Helen Mirren and Ian McKellen are well matched in this thriller based on the novel of the same name by Nicholas Searle. Directed by Bill Condon (GODS AND MONSTERS, 1998, for which he won an Oscar for screenwriter, DREAMGIRLS, 2006, MR. HOLMES, 2015) and written by playwright Jeffrey Hatcher, THE GOOD LIAR takes place in London 2009.


We are introduced to the two main characters, Betty McLeish (Mirren) and Roy Courtnay (McKellen) as they refine their profiles for an online dating service. After their first meeting in person, Betty is picked up by her over-protective grandson, Steven (Russell Tovey), and Roy catches a ride from his partner in crime, Vincent (Jim Carter).


Roy and Vincent already have one con working. They are duping two businessmen into investing in a land scheme involving a couple of Russian mobsters. When that ends in success, Roy sets his sights on conning Betty, who is a widow with a healthy bank account.


Using time and Vincent’s persuasive techniques, the two men finally get Betty to agree to turn over her savings. What happens next is the surprising twist in THE GOOD LIAR.


Whenever you have a film dedicated to a con job, invariably there are those who will pick it apart. Though THE GOOD LIAR is far from perfect, it’s thoroughly enjoyable enough. Mirren is her usual terrific self, playing Betty, the former history teacher at Oxford University, with a specific naivete. She is brilliant in her own manipulations of events --- we would expect nothing less from her.


McKellen is devilishly evil as the sly swindler with an easy-going manner and sheepish smile who is capable of inflicting great harm. Both he and Mirren are wonderful to watch, and they have a certain chemistry that is unmistakable. She manipulates him --- he uses her --- it’s all great fun --- until it isn’t, and we learn the real truth.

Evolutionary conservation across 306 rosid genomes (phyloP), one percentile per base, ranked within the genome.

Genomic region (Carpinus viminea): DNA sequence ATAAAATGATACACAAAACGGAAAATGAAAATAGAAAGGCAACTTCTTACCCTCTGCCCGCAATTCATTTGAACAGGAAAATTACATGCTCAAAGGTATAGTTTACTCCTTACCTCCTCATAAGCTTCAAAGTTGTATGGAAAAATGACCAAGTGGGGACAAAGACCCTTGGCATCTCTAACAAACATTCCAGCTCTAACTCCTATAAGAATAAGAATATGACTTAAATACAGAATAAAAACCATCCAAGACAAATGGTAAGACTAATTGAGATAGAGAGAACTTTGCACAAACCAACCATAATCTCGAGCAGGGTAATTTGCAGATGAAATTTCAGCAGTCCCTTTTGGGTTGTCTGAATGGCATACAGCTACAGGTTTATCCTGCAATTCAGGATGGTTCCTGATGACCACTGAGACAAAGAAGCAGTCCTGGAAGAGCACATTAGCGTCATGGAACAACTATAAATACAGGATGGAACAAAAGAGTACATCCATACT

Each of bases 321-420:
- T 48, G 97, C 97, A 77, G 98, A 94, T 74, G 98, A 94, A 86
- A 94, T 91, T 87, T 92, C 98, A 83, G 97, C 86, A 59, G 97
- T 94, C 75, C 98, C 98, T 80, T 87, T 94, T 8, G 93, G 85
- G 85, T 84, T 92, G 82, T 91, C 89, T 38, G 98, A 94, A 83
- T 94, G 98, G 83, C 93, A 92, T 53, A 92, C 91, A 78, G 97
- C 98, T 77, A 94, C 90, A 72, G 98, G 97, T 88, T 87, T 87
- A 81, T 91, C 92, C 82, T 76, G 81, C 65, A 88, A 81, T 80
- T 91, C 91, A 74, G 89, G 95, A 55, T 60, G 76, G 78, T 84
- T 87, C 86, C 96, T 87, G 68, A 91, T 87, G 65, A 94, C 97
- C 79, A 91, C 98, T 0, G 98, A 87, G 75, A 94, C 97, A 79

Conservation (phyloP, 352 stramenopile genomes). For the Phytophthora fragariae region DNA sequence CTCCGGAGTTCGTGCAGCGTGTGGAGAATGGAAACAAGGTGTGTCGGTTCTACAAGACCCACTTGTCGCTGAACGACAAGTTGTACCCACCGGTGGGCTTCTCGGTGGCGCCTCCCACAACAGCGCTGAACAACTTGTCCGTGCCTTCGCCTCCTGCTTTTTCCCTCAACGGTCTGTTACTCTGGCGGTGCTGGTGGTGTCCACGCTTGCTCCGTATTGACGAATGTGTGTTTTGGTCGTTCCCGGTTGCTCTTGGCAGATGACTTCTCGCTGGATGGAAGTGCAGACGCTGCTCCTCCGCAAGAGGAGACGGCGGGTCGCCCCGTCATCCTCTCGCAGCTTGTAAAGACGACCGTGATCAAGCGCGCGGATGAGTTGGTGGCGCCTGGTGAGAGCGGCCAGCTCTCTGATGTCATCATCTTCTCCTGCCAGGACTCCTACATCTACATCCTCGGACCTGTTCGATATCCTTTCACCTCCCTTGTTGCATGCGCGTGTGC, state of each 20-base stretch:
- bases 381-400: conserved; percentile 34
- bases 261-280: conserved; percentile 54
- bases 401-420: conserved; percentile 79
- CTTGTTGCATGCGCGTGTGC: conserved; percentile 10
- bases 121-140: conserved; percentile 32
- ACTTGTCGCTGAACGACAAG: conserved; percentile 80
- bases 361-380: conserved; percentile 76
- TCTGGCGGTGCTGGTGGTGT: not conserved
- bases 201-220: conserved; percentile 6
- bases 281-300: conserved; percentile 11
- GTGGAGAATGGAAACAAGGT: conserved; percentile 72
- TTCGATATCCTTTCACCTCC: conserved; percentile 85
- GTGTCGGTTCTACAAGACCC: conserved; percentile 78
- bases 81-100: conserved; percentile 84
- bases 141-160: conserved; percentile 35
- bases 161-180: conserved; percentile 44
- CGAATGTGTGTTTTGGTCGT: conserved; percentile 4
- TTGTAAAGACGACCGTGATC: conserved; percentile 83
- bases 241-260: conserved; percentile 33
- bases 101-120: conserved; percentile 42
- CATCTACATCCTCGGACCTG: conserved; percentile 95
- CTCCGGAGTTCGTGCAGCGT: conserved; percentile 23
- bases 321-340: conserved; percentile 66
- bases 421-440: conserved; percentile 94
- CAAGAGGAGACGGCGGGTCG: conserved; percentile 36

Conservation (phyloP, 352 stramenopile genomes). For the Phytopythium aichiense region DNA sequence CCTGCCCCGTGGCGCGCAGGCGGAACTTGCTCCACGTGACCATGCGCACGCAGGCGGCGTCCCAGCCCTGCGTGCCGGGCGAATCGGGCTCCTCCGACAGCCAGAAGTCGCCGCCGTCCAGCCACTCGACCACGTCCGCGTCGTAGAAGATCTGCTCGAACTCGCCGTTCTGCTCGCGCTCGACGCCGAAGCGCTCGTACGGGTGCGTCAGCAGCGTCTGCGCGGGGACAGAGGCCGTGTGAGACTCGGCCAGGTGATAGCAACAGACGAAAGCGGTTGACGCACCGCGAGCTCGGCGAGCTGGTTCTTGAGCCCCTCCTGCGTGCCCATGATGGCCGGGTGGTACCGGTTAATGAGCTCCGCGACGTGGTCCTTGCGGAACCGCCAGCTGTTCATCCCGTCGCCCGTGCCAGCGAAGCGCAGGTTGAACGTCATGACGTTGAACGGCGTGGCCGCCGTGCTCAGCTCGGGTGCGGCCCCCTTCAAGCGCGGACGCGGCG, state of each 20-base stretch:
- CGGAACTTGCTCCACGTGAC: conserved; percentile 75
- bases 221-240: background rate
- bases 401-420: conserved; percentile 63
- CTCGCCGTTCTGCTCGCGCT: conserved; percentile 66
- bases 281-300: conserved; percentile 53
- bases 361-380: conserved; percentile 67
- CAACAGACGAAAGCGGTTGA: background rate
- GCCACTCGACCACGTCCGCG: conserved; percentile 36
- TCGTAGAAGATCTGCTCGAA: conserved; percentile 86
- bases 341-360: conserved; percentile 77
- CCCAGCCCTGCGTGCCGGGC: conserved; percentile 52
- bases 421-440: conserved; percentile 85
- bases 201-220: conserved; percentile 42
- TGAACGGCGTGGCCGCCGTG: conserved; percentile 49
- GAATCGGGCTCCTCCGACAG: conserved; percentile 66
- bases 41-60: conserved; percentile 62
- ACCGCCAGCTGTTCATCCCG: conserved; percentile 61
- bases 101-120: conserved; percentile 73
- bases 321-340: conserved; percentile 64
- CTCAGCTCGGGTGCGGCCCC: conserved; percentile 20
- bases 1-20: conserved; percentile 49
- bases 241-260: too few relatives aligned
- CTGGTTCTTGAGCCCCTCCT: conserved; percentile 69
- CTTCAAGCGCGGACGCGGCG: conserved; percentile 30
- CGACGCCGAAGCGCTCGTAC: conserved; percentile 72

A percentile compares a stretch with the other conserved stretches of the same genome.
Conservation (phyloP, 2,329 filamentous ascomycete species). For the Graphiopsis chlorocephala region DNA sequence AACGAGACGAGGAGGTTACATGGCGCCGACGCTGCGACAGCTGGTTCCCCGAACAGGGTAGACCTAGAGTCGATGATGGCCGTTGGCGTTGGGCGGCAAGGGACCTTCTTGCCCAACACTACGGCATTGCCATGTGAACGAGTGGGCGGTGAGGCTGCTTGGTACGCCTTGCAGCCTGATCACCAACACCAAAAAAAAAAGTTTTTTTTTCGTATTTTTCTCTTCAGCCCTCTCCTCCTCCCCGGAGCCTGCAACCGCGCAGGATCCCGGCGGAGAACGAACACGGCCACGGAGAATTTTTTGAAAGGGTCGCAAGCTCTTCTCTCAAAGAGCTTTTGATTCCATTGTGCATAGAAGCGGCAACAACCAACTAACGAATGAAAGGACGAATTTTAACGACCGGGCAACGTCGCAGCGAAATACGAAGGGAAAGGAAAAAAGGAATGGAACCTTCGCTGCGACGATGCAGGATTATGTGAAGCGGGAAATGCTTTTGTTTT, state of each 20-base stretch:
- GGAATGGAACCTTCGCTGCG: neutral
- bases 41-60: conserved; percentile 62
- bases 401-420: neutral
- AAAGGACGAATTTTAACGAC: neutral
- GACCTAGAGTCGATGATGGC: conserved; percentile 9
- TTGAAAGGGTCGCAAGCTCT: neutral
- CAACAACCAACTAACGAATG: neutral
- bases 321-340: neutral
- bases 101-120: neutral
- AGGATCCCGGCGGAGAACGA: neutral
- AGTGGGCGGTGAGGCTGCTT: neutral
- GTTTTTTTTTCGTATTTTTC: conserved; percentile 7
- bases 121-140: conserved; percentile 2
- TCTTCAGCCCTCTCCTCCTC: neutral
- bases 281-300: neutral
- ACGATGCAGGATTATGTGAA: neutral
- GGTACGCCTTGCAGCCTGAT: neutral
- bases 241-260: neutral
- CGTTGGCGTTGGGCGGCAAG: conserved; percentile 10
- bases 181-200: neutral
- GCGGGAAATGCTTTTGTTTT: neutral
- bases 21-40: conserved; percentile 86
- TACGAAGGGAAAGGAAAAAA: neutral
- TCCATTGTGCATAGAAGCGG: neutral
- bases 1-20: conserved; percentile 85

THE GOOD LIAR is unfortunately not exceptional. It is fairly well conceived and written, and, as I mentioned, there are some questionable moments, but I will not ruin the fun. It’s great to see Jim Carter in a good supporting role after DOWNTON ABBEY, though Vincent isn’t really given much to do. And Tovey does a very convincing job as Betty’s research-obsessed grandson.


A really great mystery/thriller is incredibly difficult to pen --- and then turn into an even better film. Just think of all the Agatha Christie novels which have been made into movies --- some better than others. THE GOOD LIAR proves my point.


Opinion: Mild See It Now!




Betty McLeish (Helen Mirren) and Roy Courtnay (Ian McKellen) get together for dinner after their initial meeting via an online dating service. If nothing else, THE GOOD LIAR proves that you’re never too old to find companionship on the internet.


But the film is much more than a potential fluff piece about an elderly tryst. Under Oscar winner Bill Condon’s direction --- he won the Best Screenplay award in 1998 for GODS AND MONSTERS --- these two accomplsihed actors engage the audience in an intellectual thriller that is as unpredictable as it is capably written --- screenplay by Jeffrey Hatcher based on the Nicholas Searle novel.


Roy is a con man, ably abetted by his cohort Vincent (Jim Carter, fresh off the DOWNTON ABBEY reunion movie). Carter is one of those consummate actors with an undeniable screen presence.


Betty is a wealthy widow who is intrigued by an investment scheme presented to her by Roy and Vincent, but she doesn’t dive in right away. Thus, THE GOOD LIAR takes its time as Roy and Betty build a relationship while the plot builds to a surprising conclusion. The film has a Hitchcockian feel to it of which the “Master of Suspense” would likely have approved.


A secondary storyline shows how brutal an individual Roy can be. But just as he barbarically murders a past associate, he appears to be falling for Betty. What’s a vicious con man to do? Betty’s grandson, Steven (Russell Tovey), is wary of Roy’s motives but he eventually comes around --- or does he? --- to show he has misjudged Roy.


THE GOOD LIAR is a satisfying cat-and-mouse caper made compelling by superb performances from the veteran cast. And this is McKellen’s third collaboration with Condon, including the aforementioned GODS AND MONSTERS and MR. HOLMES (2015).


Opinion: See It Now!